Background: Limited data are available on HBV, HCV, and HIV co-infections and triple infection. We characterized co-occurrence of HIV, HBV, and HCV infections at the population level in British Columbia (BC) to identify patterns of predisposing factors unique to co-infection subgroups.

Methods: We analyzed data from the BC Hepatitis Testers Cohort, which includes all individuals tested for HCV or HIV in BC between 1992 and 2013, or included in provincial public health registries of HIV, HCV, HBV, and active tuberculosis. Individuals were classified as negative, mono-, and co-infection groups based on HIV, HBV, and HCV status. We evaluated associations between risk factors (injection drug use, sexual orientation etc.) and co-infection groups using multivariate multinomial logistic regression.

Findings: Of a total of 1,376,989 individuals included in the analysis, 1,276,290 were negative and 100,699 were positive for HIV, HBV, and/or HCV. Most cases (91,399, 90.8%) were mono-infected, while 3991 (4.0%) had HBV/HCV, 670 HBV/HIV (0.7%), 3459 HCV/HIV (3.4%), and 1180 HBV/HCV/HIV (1.2%) co-infection. Risk factor and demographic distribution varied across co-infection categories. MSM classification was associated with higher odds of all HIV co-infection groups, particularly HBV/HIV (OR 6.8; 95% CI: 5.6, 8.27), while injection drug use was most strongly associated with triple infection (OR 64.19; 95% CI: 55.11, 74.77) and HIV/HCV (OR 23.23; 95% CI: 21.32, 25.31).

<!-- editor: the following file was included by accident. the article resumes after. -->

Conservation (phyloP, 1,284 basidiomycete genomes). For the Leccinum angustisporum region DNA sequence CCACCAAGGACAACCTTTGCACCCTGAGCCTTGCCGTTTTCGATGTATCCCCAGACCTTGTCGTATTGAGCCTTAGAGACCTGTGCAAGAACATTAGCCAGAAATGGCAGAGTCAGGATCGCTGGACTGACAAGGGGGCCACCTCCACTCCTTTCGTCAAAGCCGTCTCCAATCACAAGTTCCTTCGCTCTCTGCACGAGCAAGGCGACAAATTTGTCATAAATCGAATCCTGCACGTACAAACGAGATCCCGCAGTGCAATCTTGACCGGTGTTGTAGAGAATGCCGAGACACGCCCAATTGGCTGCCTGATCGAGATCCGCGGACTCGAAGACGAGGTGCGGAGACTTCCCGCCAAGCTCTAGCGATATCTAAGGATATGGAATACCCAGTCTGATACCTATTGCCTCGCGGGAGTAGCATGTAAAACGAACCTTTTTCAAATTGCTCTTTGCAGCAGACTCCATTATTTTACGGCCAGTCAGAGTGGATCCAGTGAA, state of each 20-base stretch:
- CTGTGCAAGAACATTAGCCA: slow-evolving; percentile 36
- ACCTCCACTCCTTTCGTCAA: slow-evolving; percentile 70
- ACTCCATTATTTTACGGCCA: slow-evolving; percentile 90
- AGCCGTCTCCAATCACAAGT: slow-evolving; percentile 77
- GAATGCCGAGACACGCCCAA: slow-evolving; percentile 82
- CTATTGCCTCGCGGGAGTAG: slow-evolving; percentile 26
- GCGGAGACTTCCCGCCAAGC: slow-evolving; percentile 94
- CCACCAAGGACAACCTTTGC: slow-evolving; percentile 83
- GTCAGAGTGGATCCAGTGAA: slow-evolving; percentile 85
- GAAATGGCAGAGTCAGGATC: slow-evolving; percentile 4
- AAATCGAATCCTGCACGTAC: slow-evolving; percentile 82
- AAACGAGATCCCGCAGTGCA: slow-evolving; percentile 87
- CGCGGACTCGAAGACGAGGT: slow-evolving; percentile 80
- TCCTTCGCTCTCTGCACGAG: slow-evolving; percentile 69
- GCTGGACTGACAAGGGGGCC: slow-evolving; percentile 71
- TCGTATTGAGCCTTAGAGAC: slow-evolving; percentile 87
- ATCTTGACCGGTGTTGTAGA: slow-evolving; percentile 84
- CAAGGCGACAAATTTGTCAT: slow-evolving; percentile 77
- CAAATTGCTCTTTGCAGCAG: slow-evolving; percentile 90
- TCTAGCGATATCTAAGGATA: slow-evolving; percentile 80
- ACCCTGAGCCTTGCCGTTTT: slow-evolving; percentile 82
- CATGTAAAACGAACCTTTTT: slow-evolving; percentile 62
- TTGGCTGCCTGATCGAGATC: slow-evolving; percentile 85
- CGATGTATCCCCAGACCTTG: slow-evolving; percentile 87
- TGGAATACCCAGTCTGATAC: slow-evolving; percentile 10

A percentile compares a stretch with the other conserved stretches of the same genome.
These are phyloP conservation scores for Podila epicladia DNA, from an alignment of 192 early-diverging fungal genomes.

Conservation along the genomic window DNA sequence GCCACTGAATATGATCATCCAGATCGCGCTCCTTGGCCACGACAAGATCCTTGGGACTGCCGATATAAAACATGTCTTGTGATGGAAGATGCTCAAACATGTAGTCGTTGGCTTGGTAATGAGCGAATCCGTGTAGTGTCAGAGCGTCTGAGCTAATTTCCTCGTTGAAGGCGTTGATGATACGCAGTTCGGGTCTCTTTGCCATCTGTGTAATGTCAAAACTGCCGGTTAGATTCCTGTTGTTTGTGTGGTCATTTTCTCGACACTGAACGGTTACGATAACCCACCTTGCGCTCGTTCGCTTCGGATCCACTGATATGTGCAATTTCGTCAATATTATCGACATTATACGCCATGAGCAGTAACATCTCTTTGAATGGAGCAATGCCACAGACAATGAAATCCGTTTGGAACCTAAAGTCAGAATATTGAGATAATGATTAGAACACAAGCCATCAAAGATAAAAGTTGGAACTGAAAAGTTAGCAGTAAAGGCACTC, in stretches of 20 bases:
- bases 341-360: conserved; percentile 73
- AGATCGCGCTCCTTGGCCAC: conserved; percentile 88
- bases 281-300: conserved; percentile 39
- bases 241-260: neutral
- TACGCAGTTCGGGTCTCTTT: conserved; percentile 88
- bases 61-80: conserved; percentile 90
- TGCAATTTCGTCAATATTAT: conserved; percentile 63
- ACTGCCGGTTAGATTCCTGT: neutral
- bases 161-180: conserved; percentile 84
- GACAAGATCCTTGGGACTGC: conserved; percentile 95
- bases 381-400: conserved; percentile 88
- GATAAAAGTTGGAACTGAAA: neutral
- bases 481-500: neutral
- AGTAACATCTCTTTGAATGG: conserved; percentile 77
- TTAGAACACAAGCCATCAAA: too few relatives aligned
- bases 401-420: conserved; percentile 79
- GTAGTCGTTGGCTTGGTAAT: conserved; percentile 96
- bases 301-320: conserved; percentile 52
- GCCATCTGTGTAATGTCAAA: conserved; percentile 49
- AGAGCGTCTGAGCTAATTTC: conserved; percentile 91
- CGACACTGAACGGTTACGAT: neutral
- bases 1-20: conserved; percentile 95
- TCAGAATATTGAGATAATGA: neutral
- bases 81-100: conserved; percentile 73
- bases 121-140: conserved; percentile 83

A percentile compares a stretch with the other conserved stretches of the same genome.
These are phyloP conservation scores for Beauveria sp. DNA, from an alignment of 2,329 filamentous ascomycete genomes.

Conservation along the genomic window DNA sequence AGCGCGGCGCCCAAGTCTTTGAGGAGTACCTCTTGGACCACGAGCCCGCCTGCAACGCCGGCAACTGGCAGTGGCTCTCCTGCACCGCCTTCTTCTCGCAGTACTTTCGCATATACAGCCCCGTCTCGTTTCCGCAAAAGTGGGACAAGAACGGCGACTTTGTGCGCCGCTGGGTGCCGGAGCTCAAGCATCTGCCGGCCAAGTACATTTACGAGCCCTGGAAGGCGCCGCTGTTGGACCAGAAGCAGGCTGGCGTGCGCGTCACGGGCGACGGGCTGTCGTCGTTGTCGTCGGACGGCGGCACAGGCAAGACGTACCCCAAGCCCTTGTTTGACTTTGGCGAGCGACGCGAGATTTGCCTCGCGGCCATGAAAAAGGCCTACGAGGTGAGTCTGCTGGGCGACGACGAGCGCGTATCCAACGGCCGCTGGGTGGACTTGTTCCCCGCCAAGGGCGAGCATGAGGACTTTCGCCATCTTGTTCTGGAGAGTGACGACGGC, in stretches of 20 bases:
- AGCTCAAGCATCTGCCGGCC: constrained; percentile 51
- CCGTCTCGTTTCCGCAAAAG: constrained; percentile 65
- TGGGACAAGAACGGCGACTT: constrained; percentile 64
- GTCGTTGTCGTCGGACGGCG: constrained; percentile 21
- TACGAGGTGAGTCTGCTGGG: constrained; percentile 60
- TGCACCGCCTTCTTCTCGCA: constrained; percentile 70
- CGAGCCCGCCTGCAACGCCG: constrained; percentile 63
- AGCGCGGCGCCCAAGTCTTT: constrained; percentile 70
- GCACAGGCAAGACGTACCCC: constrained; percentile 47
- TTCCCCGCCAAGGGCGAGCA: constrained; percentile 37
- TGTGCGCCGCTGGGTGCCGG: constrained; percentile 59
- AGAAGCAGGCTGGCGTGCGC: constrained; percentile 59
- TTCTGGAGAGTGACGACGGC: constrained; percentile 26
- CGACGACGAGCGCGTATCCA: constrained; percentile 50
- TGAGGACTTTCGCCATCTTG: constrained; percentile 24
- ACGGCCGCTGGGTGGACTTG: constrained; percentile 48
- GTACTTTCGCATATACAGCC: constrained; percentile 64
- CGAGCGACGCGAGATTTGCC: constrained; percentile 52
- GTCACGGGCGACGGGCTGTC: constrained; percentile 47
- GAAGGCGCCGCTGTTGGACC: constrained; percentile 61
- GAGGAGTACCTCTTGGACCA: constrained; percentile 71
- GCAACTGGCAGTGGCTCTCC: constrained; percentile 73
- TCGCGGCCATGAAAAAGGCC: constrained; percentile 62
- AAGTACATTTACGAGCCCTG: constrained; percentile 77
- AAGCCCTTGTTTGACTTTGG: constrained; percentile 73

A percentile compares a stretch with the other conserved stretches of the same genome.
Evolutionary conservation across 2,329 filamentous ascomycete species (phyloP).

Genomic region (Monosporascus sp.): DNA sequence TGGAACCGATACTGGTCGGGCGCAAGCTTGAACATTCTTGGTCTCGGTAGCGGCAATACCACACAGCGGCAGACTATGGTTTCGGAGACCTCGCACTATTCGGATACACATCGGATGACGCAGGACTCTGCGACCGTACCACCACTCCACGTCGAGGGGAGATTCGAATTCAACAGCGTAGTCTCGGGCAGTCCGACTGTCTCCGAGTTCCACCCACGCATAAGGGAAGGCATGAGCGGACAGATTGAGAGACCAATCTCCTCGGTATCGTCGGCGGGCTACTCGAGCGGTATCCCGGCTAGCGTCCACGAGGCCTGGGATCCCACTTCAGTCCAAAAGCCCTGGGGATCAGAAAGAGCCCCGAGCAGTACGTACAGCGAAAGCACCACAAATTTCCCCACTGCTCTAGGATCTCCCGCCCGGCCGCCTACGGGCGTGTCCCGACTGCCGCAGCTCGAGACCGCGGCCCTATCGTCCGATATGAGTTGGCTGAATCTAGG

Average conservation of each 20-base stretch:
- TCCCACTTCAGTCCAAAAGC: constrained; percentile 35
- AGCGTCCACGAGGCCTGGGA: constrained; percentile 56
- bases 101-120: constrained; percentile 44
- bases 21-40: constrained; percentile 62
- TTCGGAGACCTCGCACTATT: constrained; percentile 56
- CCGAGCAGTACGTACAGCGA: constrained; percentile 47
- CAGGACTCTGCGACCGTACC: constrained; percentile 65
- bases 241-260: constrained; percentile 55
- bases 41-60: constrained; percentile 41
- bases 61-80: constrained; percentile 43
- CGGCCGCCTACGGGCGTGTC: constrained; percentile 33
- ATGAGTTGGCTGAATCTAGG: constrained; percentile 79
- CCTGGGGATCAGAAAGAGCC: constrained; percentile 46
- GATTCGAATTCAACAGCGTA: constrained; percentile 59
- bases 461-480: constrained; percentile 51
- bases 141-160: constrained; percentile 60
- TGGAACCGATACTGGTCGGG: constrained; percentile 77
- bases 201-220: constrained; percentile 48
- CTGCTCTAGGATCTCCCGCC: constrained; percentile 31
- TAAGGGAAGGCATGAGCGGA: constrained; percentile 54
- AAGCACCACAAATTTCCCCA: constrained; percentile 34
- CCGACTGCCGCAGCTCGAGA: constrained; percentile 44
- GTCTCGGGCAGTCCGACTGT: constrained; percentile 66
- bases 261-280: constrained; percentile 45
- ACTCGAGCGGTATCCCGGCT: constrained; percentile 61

Interpretation: Syndemics of substance use, sexual practices, mental illness, socioeconomic marginalization, and co-infections differ among population groups, highlighting avenues for optimal composition and context for health services to meet each population's unique needs.

Funding: BC Centre for Disease Control and Canadian Institutes of Health Research.
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http://dx.doi.org/10.1016/j.eclinm.2018.10.006DOI Listing
http://www.ncbi.nlm.nih.gov/pmc/articles/PMC6537523PMC
November 2018

Assessment of the Feasibility and Cost of Hepatitis C Elimination in Pakistan.

JAMA Netw Open 2019 05 3;2(5):e193613. Epub 2019 May 3.

Houston Veterans Affairs Health Services Research and Development Center of Excellence, Michael E. DeBakey Veterans Affairs Medical Center, Houston, Texas.